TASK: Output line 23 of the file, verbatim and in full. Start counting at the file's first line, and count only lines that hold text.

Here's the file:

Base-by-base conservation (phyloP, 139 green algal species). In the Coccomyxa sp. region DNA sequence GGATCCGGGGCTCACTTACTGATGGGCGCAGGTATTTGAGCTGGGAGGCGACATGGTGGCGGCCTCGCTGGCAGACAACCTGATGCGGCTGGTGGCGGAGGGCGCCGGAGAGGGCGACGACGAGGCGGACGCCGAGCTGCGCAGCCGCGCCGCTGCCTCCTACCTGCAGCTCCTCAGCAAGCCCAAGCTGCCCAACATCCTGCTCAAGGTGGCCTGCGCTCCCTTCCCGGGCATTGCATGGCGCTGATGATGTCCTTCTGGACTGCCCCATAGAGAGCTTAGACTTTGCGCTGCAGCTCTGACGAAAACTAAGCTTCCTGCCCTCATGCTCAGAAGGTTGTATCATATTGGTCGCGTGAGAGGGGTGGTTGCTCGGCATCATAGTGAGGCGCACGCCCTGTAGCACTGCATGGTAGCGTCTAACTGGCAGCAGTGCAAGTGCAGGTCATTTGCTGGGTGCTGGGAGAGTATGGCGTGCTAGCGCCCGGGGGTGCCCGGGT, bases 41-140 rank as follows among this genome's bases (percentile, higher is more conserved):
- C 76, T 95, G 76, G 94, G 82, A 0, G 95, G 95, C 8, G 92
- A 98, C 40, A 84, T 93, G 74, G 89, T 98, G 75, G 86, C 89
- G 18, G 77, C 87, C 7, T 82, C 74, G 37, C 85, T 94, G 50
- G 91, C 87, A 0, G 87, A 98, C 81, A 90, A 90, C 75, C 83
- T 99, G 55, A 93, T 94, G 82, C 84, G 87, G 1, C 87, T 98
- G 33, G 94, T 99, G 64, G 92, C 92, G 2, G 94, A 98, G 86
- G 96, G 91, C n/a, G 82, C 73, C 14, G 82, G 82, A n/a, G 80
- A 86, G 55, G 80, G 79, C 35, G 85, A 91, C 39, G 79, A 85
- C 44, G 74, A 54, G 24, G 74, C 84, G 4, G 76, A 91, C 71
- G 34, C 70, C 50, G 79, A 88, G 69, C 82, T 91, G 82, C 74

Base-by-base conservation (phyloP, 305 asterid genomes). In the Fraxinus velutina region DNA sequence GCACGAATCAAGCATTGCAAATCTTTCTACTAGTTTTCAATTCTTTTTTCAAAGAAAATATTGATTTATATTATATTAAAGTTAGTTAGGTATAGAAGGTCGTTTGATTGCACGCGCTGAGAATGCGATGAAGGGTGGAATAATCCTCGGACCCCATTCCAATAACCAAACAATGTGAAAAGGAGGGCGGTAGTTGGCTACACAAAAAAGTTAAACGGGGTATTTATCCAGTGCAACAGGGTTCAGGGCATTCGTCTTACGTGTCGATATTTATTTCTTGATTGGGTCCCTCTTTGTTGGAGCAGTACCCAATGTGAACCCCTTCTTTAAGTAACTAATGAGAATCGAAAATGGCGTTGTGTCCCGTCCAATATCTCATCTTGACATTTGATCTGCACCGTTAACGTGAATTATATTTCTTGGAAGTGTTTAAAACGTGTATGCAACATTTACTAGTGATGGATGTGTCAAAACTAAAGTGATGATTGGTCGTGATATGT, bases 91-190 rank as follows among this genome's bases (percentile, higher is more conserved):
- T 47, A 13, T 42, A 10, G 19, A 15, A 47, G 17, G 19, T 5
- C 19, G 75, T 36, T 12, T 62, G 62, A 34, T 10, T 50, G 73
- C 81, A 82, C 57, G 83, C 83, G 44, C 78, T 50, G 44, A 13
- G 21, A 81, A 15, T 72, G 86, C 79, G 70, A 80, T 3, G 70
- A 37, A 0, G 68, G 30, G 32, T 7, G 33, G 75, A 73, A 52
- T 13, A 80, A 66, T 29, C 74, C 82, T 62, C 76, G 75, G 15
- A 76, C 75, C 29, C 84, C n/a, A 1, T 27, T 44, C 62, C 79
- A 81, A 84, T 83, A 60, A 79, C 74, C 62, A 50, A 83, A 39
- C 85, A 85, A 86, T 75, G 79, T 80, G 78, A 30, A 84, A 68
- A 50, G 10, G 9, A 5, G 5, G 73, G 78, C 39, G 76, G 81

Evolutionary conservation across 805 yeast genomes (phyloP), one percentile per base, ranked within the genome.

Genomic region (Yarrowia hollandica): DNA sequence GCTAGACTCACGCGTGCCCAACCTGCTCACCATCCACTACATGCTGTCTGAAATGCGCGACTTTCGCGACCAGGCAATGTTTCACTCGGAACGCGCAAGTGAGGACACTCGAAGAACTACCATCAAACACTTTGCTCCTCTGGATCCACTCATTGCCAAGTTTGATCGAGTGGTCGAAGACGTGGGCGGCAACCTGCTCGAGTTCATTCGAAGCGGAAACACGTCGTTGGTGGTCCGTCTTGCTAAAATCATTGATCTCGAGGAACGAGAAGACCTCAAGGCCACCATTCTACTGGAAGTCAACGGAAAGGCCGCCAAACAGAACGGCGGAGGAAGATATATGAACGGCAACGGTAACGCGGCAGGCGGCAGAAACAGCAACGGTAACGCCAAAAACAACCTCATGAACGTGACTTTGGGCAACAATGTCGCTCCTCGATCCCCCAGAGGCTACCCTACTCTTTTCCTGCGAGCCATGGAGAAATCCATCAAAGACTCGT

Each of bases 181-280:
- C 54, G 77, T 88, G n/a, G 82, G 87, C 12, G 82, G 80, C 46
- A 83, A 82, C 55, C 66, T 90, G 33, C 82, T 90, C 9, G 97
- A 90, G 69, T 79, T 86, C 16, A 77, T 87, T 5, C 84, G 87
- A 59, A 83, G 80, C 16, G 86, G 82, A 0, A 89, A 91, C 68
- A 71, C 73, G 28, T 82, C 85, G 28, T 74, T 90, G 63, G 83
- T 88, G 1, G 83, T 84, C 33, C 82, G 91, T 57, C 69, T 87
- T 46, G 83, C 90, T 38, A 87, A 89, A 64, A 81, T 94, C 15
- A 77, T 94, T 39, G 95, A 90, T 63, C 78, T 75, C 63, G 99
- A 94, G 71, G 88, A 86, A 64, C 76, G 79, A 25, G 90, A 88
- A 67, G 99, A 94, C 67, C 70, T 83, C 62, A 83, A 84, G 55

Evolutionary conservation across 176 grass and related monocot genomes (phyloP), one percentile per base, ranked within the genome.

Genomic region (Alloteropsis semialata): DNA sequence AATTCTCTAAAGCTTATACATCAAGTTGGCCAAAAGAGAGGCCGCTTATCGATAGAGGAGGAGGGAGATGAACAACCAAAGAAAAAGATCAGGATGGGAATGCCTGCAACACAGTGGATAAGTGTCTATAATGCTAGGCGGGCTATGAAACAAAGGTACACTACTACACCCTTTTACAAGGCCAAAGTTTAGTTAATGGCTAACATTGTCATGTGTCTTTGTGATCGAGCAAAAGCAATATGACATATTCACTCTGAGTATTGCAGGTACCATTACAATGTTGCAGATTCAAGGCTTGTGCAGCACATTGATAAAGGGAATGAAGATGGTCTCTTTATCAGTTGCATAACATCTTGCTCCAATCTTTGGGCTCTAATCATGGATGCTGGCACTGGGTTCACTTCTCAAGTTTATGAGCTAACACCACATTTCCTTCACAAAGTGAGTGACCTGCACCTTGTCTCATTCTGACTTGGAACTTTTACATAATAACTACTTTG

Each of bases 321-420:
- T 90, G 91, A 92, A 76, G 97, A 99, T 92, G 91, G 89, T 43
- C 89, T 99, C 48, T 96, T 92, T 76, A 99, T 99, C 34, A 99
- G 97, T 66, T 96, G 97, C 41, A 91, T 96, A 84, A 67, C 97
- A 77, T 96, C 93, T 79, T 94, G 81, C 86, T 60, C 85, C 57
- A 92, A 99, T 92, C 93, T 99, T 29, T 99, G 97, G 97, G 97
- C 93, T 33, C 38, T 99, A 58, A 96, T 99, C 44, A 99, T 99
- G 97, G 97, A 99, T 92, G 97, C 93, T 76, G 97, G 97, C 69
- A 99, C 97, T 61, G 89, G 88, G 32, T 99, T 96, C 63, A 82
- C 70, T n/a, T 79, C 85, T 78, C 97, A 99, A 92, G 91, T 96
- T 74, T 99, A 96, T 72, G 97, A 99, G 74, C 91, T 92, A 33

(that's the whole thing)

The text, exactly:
Evolutionary conservation across 805 yeast genomes (phyloP), one percentile per base, ranked within the genome.